Teenagers and Wisdom Teeth Extraction
When you’re about 16 years old, it’s time for you and your family dentist to discuss your wisdom teeth. Also called third molars, your wisdom teeth are the last adult teeth to erupt. You have four wisdom teeth in the back corners of your mouth; two are located at the top, and two are on the bottom of your jaw on both sides. Some wisdom teeth erupt normally into the mouth, and perform the same functions as other teeth. However, many third molars are unable to erupt because there is no room for them, and wisdom teeth extraction is required.
Impacted Wisdom Teeth
Third molars can become trapped inside your jaw in a variety of positions. Some are easier to remove than others. Not everyone develops third molars; some lucky people never have to worry about wisdom teeth trouble. If you’re one of them, your family dentist will let you know. When wisdom teeth are impacted, they may cause pain and swelling. An x-ray will reveal if you have an impacted tooth that needs to be extracted. Getting a wisdom teeth extraction early in life makes the process easier. When you’re older, the roots are better formed and the bone surrounding your teeth is denser. Older nerve tissues don’t heal as easily either, so adult extractions can be more painful and complicated.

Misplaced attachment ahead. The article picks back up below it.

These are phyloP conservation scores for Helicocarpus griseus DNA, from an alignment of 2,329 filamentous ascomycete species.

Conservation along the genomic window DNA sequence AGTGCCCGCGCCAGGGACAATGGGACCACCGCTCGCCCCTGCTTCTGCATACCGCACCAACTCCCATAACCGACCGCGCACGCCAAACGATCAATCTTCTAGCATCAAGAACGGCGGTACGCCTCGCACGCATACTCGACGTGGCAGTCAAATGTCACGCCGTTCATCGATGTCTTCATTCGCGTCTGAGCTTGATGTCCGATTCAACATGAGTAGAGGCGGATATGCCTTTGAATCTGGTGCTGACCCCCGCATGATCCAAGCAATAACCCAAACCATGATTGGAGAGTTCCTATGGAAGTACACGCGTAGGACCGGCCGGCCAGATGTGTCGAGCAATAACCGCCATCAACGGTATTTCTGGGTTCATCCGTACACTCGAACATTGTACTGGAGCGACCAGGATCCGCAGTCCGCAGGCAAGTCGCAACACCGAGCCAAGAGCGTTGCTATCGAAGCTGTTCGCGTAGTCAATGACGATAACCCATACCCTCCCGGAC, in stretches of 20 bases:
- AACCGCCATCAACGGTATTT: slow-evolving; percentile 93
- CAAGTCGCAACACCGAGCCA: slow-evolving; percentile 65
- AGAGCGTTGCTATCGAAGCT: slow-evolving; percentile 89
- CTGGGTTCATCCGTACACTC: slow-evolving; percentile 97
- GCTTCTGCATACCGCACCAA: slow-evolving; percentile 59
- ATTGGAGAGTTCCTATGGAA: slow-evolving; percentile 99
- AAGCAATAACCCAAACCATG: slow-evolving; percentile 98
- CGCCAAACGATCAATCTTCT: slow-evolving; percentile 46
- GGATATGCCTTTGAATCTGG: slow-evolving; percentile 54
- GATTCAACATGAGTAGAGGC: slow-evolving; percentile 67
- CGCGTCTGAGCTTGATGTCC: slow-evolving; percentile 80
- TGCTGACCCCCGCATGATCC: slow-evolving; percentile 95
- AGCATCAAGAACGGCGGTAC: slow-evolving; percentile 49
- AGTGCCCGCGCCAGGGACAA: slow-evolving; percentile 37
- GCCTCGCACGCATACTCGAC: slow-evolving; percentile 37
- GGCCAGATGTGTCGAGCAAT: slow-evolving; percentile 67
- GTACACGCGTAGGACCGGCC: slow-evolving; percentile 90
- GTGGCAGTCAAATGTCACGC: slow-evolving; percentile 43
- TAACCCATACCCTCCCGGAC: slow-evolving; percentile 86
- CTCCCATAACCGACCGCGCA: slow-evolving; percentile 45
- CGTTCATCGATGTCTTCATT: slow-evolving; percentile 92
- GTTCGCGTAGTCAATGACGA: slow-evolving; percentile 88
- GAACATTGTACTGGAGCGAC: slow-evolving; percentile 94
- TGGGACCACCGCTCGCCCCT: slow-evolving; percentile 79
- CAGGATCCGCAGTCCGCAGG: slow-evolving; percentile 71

Recovery After Wisdom Teeth Extraction
Wisdom tooth extractions can be performed by a qualified family dentist or an oral surgeon. The procedure only lasts a few hours, but recovery may take up to two weeks. You can expect some degree of pain and swelling after the surgery, but your dentist or oral surgeon will provide medication to ease your symptoms. You’ll probably have to miss a few days of school and you’ll have to eat a soft diet for a few days while your mouth heals. Typically, wisdom teeth extraction goes smoothly, and you’ll feel like yourself again soon.
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